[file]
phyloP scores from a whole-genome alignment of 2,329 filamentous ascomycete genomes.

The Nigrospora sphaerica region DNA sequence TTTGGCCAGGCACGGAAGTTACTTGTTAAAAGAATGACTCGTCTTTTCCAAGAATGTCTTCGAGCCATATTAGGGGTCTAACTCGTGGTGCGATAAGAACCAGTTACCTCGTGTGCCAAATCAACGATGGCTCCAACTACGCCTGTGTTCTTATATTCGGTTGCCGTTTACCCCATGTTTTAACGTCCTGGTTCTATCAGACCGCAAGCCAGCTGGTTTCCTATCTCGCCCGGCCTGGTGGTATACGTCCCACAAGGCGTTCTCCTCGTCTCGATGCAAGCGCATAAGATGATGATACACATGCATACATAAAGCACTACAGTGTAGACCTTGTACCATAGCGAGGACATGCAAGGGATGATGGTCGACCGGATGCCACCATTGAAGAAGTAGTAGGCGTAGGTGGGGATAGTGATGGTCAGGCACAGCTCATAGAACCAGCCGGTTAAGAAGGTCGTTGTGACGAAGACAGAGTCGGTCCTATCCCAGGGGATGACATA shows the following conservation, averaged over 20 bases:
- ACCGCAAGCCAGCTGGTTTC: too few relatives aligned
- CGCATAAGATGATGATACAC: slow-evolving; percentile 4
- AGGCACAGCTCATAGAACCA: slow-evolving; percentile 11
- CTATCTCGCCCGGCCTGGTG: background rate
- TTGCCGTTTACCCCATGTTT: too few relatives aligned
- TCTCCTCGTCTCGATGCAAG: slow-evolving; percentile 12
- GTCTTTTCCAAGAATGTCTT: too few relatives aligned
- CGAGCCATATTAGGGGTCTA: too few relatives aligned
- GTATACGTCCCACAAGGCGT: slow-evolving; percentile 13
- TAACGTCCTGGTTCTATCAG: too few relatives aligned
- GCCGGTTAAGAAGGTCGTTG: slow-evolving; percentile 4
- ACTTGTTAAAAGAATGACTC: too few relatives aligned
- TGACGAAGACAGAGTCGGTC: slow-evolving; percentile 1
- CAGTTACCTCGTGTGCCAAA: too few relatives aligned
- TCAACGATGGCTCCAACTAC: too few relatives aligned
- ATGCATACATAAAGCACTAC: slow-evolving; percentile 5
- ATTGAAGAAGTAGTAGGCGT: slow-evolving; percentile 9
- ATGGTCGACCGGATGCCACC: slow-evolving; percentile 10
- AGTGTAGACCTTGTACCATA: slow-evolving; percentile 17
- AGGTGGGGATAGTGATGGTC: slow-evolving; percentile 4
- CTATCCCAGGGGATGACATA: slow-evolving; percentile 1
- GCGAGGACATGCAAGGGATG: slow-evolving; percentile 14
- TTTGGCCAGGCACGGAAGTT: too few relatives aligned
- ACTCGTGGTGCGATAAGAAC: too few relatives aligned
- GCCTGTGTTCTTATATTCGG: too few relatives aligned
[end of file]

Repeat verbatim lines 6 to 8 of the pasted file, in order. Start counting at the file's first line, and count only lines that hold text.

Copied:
- CTATCTCGCCCGGCCTGGTG: background rate
- TTGCCGTTTACCCCATGTTT: too few relatives aligned
- TCTCCTCGTCTCGATGCAAG: slow-evolving; percentile 12